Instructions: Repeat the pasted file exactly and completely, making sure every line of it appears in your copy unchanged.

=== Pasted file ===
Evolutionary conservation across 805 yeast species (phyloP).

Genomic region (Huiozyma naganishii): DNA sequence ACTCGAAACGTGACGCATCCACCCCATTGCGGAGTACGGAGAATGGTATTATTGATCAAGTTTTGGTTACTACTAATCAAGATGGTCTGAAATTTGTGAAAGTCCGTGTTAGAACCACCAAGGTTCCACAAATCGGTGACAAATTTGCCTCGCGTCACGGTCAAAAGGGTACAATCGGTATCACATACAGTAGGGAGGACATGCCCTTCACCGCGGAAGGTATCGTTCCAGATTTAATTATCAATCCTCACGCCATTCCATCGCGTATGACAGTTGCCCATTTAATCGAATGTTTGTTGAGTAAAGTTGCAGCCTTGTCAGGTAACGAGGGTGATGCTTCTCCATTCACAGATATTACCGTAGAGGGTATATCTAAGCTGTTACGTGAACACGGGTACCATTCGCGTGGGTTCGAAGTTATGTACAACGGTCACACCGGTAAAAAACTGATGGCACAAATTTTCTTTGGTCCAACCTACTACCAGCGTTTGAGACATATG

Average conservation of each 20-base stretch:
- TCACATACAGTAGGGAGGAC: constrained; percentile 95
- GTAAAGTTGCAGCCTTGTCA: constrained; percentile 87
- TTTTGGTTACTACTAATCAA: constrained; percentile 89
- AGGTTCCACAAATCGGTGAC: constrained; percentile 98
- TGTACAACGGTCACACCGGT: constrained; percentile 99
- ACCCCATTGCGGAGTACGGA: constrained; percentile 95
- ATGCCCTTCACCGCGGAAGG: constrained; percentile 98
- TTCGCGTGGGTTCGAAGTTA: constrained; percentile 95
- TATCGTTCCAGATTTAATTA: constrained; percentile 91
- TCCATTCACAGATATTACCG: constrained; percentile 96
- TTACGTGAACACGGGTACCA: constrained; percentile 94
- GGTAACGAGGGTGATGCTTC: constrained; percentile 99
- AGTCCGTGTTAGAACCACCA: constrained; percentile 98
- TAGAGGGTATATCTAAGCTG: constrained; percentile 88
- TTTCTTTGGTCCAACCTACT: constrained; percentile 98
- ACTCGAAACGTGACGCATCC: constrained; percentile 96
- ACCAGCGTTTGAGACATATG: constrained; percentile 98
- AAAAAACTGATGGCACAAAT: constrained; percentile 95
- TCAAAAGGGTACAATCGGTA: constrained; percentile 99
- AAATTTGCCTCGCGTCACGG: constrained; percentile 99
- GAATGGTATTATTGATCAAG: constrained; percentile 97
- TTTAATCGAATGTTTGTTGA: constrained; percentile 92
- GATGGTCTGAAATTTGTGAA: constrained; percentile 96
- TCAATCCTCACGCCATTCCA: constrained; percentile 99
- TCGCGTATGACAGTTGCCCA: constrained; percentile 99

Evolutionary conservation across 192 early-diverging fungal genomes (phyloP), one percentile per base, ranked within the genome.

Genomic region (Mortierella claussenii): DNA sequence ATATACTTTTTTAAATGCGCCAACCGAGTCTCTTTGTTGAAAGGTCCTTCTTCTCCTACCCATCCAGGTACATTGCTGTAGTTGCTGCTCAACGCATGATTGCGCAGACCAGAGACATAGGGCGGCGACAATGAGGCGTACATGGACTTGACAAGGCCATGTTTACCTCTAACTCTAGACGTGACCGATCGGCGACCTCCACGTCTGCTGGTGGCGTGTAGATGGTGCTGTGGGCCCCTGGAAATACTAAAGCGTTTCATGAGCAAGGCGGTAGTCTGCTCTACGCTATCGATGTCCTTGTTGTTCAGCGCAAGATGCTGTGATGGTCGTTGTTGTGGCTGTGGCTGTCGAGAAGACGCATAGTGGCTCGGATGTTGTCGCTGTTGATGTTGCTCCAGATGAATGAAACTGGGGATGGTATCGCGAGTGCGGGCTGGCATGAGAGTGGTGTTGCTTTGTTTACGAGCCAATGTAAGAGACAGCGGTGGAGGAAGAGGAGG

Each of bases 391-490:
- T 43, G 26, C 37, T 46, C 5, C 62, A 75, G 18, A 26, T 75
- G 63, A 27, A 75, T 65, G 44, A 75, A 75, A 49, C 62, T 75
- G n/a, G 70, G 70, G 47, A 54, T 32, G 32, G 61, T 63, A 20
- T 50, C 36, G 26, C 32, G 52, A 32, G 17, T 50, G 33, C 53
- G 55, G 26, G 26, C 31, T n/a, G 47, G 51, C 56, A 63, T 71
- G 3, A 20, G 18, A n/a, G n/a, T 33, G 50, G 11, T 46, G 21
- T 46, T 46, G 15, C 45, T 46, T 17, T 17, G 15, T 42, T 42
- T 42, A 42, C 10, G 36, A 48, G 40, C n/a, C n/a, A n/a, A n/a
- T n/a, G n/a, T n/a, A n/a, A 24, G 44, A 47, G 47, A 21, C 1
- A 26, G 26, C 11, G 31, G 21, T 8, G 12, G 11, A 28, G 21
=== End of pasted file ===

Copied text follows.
Evolutionary conservation across 805 yeast species (phyloP).

Genomic region (Huiozyma naganishii): DNA sequence ACTCGAAACGTGACGCATCCACCCCATTGCGGAGTACGGAGAATGGTATTATTGATCAAGTTTTGGTTACTACTAATCAAGATGGTCTGAAATTTGTGAAAGTCCGTGTTAGAACCACCAAGGTTCCACAAATCGGTGACAAATTTGCCTCGCGTCACGGTCAAAAGGGTACAATCGGTATCACATACAGTAGGGAGGACATGCCCTTCACCGCGGAAGGTATCGTTCCAGATTTAATTATCAATCCTCACGCCATTCCATCGCGTATGACAGTTGCCCATTTAATCGAATGTTTGTTGAGTAAAGTTGCAGCCTTGTCAGGTAACGAGGGTGATGCTTCTCCATTCACAGATATTACCGTAGAGGGTATATCTAAGCTGTTACGTGAACACGGGTACCATTCGCGTGGGTTCGAAGTTATGTACAACGGTCACACCGGTAAAAAACTGATGGCACAAATTTTCTTTGGTCCAACCTACTACCAGCGTTTGAGACATATG

Average conservation of each 20-base stretch:
- TCACATACAGTAGGGAGGAC: constrained; percentile 95
- GTAAAGTTGCAGCCTTGTCA: constrained; percentile 87
- TTTTGGTTACTACTAATCAA: constrained; percentile 89
- AGGTTCCACAAATCGGTGAC: constrained; percentile 98
- TGTACAACGGTCACACCGGT: constrained; percentile 99
- ACCCCATTGCGGAGTACGGA: constrained; percentile 95
- ATGCCCTTCACCGCGGAAGG: constrained; percentile 98
- TTCGCGTGGGTTCGAAGTTA: constrained; percentile 95
- TATCGTTCCAGATTTAATTA: constrained; percentile 91
- TCCATTCACAGATATTACCG: constrained; percentile 96
- TTACGTGAACACGGGTACCA: constrained; percentile 94
- GGTAACGAGGGTGATGCTTC: constrained; percentile 99
- AGTCCGTGTTAGAACCACCA: constrained; percentile 98
- TAGAGGGTATATCTAAGCTG: constrained; percentile 88
- TTTCTTTGGTCCAACCTACT: constrained; percentile 98
- ACTCGAAACGTGACGCATCC: constrained; percentile 96
- ACCAGCGTTTGAGACATATG: constrained; percentile 98
- AAAAAACTGATGGCACAAAT: constrained; percentile 95
- TCAAAAGGGTACAATCGGTA: constrained; percentile 99
- AAATTTGCCTCGCGTCACGG: constrained; percentile 99
- GAATGGTATTATTGATCAAG: constrained; percentile 97
- TTTAATCGAATGTTTGTTGA: constrained; percentile 92
- GATGGTCTGAAATTTGTGAA: constrained; percentile 96
- TCAATCCTCACGCCATTCCA: constrained; percentile 99
- TCGCGTATGACAGTTGCCCA: constrained; percentile 99

Evolutionary conservation across 192 early-diverging fungal genomes (phyloP), one percentile per base, ranked within the genome.

Genomic region (Mortierella claussenii): DNA sequence ATATACTTTTTTAAATGCGCCAACCGAGTCTCTTTGTTGAAAGGTCCTTCTTCTCCTACCCATCCAGGTACATTGCTGTAGTTGCTGCTCAACGCATGATTGCGCAGACCAGAGACATAGGGCGGCGACAATGAGGCGTACATGGACTTGACAAGGCCATGTTTACCTCTAACTCTAGACGTGACCGATCGGCGACCTCCACGTCTGCTGGTGGCGTGTAGATGGTGCTGTGGGCCCCTGGAAATACTAAAGCGTTTCATGAGCAAGGCGGTAGTCTGCTCTACGCTATCGATGTCCTTGTTGTTCAGCGCAAGATGCTGTGATGGTCGTTGTTGTGGCTGTGGCTGTCGAGAAGACGCATAGTGGCTCGGATGTTGTCGCTGTTGATGTTGCTCCAGATGAATGAAACTGGGGATGGTATCGCGAGTGCGGGCTGGCATGAGAGTGGTGTTGCTTTGTTTACGAGCCAATGTAAGAGACAGCGGTGGAGGAAGAGGAGG

Each of bases 391-490:
- T 43, G 26, C 37, T 46, C 5, C 62, A 75, G 18, A 26, T 75
- G 63, A 27, A 75, T 65, G 44, A 75, A 75, A 49, C 62, T 75
- G n/a, G 70, G 70, G 47, A 54, T 32, G 32, G 61, T 63, A 20
- T 50, C 36, G 26, C 32, G 52, A 32, G 17, T 50, G 33, C 53
- G 55, G 26, G 26, C 31, T n/a, G 47, G 51, C 56, A 63, T 71
- G 3, A 20, G 18, A n/a, G n/a, T 33, G 50, G 11, T 46, G 21
- T 46, T 46, G 15, C 45, T 46, T 17, T 17, G 15, T 42, T 42
- T 42, A 42, C 10, G 36, A 48, G 40, C n/a, C n/a, A n/a, A n/a
- T n/a, G n/a, T n/a, A n/a, A 24, G 44, A 47, G 47, A 21, C 1
- A 26, G 26, C 11, G 31, G 21, T 8, G 12, G 11, A 28, G 21